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On November 14 1965, Col. Hal Moore (Mel Gibson) lead American troops in their first major engagement with North Vietnamese forces. Outnumbered 5 to 1 by the enemy, Moore's 400 men fought for 56 hours at the battle of Ia Drang. This account is based on the novel We Were Soldiers Once...and Young by Lt General Hal Moore.

Review by Richard Kuipers:
As a tribute to men who fought and died in war, We Were Soldiers is sincere and very effective. Randall Wallace's film of Lt Gen. Hal Moore's book has no other mission than to move us with this account of a battle that marked the real start of a war America is still trying to come to terms with. Depending on what you want from a film set in the Vietnam war (or the American War as the Vietnamese call it) its dedication to a single theme may not be sufficient to pull you through 138 minutes. There's not much political analysis or critique of America's role in Vietnam here and the North Vietnamese enemy are glimpsed only rarely - and respectfully it must be noted. This is purely about the boys who served and the women they left behind and goes to painstaking lengths to be as accurate as possible.

Randall Wallace's commentary and the 'making of' documentary, Getting It Right, are dominated by references to the detailed reconstruction of the 56 hour battle in which Col Hal Moore (Mel Gibson) made a pledge to be 'the first man on the field and the last man off it'. Everything from actual words spoken by soldiers who died to the use of exact weapons they fought with are mentioned.

All of us who groan in war movies when a dying soldier says 'tell my wife I love her' can think again because this is overwhelmingly what mortally wounded men do in fact say. Wallace's reverential tone and cataloguing of every minor detail will please anyone interested in the specifics of combat but may grow tiresome for others. Like me, you may wish this film and the DVD extras went further in contextualising this military engagement but that's simply not what We Were Soldiers is here to do.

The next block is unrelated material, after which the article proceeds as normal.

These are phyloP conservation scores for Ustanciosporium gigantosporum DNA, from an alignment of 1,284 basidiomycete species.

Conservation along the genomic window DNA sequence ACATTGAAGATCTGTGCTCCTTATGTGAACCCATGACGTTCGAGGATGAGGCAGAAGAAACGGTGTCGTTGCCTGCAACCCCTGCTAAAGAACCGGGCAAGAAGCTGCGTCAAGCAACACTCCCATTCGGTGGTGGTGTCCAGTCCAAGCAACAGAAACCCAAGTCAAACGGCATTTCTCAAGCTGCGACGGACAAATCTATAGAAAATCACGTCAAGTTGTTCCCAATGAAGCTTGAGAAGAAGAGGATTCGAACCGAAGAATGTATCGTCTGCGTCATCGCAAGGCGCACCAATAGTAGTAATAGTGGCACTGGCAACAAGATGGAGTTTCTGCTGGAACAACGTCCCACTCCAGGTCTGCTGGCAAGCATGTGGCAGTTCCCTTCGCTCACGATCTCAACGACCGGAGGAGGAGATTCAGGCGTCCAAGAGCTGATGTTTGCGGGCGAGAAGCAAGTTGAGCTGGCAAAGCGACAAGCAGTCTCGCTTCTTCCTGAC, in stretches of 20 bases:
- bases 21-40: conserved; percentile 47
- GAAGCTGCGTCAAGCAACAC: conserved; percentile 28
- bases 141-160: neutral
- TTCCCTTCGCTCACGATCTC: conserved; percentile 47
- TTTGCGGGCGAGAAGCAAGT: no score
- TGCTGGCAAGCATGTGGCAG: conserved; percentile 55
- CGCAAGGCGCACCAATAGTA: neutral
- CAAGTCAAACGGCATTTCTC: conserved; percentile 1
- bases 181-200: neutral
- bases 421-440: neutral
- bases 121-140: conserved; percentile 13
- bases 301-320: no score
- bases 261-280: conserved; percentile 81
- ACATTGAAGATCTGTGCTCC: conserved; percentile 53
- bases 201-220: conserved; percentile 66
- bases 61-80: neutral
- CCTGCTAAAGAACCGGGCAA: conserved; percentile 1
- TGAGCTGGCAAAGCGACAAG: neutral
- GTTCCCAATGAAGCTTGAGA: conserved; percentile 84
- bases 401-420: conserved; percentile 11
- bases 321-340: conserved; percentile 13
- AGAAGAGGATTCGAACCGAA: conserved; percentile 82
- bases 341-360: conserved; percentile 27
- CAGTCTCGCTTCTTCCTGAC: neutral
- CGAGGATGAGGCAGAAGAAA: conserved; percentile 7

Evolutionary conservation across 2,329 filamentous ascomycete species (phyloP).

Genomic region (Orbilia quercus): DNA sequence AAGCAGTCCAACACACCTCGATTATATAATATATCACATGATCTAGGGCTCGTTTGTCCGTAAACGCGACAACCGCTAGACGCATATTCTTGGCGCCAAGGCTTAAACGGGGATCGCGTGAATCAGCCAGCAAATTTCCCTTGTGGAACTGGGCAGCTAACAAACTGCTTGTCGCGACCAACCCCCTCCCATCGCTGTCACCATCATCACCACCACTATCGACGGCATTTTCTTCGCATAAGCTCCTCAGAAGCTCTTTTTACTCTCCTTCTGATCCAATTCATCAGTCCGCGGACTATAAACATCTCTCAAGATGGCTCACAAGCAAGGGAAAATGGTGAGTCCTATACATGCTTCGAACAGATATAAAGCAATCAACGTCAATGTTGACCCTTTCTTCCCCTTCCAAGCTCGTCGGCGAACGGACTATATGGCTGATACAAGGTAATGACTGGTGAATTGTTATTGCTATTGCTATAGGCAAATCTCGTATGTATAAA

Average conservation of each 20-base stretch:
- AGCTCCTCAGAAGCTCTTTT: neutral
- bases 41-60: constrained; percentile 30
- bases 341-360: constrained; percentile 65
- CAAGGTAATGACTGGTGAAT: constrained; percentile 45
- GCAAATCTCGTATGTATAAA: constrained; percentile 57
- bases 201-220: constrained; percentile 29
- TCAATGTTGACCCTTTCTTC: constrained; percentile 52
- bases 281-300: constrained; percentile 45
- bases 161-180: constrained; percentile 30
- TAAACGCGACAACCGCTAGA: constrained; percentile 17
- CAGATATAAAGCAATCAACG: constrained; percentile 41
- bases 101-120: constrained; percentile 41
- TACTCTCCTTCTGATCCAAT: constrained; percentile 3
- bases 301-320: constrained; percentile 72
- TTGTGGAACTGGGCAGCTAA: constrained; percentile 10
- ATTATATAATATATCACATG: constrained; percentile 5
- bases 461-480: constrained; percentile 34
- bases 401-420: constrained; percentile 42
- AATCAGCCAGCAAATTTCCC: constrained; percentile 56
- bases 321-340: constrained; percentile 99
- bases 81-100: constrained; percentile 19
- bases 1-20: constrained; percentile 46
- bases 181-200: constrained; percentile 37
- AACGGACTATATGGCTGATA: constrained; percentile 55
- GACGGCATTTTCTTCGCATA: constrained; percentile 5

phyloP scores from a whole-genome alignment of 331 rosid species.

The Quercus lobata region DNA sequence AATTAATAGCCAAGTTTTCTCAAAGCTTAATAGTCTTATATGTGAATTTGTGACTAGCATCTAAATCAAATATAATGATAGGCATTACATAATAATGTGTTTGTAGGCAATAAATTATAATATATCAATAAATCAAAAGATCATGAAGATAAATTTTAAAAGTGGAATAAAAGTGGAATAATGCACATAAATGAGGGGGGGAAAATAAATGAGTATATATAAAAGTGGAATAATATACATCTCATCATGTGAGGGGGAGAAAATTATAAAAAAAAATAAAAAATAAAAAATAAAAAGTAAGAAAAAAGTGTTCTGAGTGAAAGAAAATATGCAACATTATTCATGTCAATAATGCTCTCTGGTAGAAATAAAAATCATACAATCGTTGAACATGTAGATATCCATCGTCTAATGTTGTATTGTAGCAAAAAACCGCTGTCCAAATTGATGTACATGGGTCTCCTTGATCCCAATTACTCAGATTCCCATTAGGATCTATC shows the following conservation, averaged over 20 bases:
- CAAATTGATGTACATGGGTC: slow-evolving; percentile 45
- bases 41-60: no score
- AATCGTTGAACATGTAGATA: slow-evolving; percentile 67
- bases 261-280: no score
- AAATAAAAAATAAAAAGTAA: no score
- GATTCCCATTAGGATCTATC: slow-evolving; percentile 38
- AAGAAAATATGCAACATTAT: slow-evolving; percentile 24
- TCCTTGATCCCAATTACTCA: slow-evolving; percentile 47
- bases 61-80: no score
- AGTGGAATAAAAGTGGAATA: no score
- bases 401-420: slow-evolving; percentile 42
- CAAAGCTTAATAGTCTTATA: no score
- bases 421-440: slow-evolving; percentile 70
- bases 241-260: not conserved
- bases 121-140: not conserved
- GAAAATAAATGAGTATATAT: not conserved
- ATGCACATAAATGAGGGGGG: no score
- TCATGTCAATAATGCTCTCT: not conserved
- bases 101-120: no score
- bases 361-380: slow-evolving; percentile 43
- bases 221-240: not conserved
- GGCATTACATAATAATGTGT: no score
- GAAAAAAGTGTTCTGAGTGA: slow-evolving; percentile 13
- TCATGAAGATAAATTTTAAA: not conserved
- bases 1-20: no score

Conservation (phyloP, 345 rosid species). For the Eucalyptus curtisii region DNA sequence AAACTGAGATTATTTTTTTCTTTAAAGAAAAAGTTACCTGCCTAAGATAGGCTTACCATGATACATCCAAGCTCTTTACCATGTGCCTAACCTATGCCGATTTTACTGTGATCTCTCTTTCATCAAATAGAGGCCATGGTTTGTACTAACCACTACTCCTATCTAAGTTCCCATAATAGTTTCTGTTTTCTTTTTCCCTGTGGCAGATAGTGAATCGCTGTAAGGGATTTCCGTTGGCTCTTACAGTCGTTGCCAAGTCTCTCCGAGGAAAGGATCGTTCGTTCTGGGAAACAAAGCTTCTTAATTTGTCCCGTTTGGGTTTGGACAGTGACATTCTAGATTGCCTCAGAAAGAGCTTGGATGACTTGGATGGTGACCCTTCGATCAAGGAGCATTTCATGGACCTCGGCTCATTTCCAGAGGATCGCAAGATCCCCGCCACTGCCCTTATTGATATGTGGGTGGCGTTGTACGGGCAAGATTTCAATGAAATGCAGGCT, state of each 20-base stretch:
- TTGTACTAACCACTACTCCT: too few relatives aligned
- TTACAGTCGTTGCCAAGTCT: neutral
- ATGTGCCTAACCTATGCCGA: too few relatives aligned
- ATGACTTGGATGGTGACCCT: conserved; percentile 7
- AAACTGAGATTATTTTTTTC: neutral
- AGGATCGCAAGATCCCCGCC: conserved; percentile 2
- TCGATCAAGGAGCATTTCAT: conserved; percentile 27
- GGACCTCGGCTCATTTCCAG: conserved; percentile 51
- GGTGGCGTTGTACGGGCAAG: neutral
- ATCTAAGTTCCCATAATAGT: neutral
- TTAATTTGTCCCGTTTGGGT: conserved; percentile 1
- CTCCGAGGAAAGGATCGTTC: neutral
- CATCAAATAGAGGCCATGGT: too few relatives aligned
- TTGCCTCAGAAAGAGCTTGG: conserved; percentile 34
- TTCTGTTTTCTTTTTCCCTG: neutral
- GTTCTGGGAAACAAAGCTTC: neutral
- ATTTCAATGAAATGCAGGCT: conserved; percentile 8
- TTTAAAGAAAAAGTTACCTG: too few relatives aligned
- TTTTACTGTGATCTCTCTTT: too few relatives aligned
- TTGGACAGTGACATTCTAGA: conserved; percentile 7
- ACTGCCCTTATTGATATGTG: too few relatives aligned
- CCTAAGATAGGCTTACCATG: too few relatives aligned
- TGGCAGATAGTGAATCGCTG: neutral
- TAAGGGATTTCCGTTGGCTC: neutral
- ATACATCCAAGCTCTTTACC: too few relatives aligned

What's impressive from any perspective is the 'Scope transfer of Dean Semler's beautifully shot images and the excellent surround sound mix. Who cares about trailers and TV spots but the deleted scenes are really worthwhile and benefit greatly from Wallace's impassioned explanations of why each was cut.

The inclusion of rare archival footage and appearances by Hal Moore himself, Randall Wallace, Mel Gibson and Dean Semler also make the documentary well worth a look. We Were Soldiers may not tell us much about the political and economic factors behind the major conflict of the post WW2 world but it demonstrates as well as any other film that war is indeed hell and the men who fell deserve respect.

Published November 7, 2002

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CAST: Mel Gibson, Chris Klein, Sam Elliott, Madeleine Stowe, Barry Pepper, Greg Kinnear, Don Duang.

DIRECTOR: Randall Wallace

RUNNING TIME: 138minutes

PRESENTATION: aspect ratio 2.35:1; audio: Dolby 5.1

SPECIAL FEATURES: Audio Commentary with Director Randall Wallace, 9 Deleted Scenes, Documentary 'Getting it Right', Trailer, TV Spots. Language: English. Subtitles: English, English (H.O.H)

DVD DISTRIBUTOR: Warner Home Video

DVD RELEASE: November 6, 2002

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